It Won’t Be There Tomorrow

As nature photographers we’re out there more often than most folks and in position to see image possibilities. But do we act on these possibilities? Yes and no. It depends on your situation at that moment. Are you tired and headed back to the barn? Maybe you think you’ll be back tomorrow and at that time you’ll get the shot. Do you have another destination in mind, and stopping is not an option? We’ve all had a reason (excuse) for not acting upon a visual calling of the moment.

In my 50 plus years of photography I have images that exist because I stopped to act, and only memories of those I wished I had stopped to capture. On the “acting” side I submit this series of images taken in February a few years ago near the end of Lamar Valley in Yellowstone National Park. I noticed a small stream cutting through the snow a ways from the road. I found a place to park my vehicle and trudged through knee-high snow to observe a beautiful miniature waterway with lattices of ice.

A small stream cuts through the snow in Lamar Valley, Yellowstone NP. Three images taken with a Canon 90mm Tilt/Shift lens and composited in Photoshop.

Why did I stop? I shouldn’t have. I was on my way out of the park at the end of a week of winter photography; my wife was in the van coming down with pneumonia and ready to head home; my wrist was incredibly sore and aching (I didn’t know it was actually broken from a motorcycle crash that happened a few days before I left for Yellowstone); and I was tired from dealing with freezing temperatures during the previous week. To top it off, my father had passed away just as I arrived in Yellowstone the previous week and I’d traveled to the funeral and back. Leaving my nice warm van was a difficult decision. As you can see, I had every reason to just keep on driving, but I didn’t. It was a good lesson in acting on the possibilities, as I’ve gone to that same location several times since to find . . . nothing. The stream was either buried in snow or non-existent. If I hadn’t photographed that day, I would have missed a wonderful opportunity, these images, and a great memory.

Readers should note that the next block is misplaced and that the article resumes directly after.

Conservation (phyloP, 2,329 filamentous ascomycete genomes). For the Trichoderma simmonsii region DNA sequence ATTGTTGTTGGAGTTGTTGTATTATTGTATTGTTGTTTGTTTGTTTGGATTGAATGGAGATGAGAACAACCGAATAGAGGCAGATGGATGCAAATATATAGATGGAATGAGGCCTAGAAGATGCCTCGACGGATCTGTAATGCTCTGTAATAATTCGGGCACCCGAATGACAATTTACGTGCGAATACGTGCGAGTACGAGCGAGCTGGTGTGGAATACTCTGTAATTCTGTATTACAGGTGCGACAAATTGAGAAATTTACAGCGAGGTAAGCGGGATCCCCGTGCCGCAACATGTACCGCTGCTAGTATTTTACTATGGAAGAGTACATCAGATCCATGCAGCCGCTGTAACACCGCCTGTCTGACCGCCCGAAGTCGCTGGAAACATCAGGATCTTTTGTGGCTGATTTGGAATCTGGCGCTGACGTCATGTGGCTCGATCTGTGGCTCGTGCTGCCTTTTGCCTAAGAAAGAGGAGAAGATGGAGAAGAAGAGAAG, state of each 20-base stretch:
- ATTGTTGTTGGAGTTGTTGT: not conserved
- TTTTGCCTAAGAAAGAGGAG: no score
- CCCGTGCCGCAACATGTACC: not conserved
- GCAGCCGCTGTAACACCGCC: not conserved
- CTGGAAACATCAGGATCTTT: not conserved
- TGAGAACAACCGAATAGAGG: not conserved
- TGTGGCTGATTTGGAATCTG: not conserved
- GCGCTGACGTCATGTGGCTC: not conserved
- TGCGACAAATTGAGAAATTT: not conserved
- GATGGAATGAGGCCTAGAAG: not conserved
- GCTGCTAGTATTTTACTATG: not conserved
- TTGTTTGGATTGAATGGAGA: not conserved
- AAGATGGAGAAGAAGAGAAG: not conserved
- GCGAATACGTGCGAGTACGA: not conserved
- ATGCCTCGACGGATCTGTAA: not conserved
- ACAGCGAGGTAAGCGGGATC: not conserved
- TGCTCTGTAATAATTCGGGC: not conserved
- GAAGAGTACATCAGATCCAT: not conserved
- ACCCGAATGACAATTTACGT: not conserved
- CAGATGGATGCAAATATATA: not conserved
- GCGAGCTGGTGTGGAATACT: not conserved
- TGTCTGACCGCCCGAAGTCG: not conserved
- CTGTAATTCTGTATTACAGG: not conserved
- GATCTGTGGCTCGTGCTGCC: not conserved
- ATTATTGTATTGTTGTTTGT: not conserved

Now, when I come across a photographic opportunity and I just don’t feel like acting upon it, I remember that day in Yellowstone. So I stop and take a better look, and often enough it pays off. Remember, it won’t be there tomorrow, at least not the way it is at this moment that’s calling to you.

The trick is to have white snow with detail.
90mm T/S at 1/8 sec and f/22 with 100 ISO.
90mm Canon T/S 1/4 sec and f/16, ISO 100
90mm Canon T/S at 1/6 sec and f/16, ISO 100
180mm Canon macro at .3 sec and f/22, ISO 100

One of North America’s best-known contemporary outdoor and nature photographers and a leader in the field of digital imaging and photographic education, Lepp is the author of many books and the field editor of Outdoor Photographer magazine. One of Canon’s original Explorers of Light, Lepp finds inspiration in advancing technology that fuels creative innovation and expression of his life-long fascination with the natural world.
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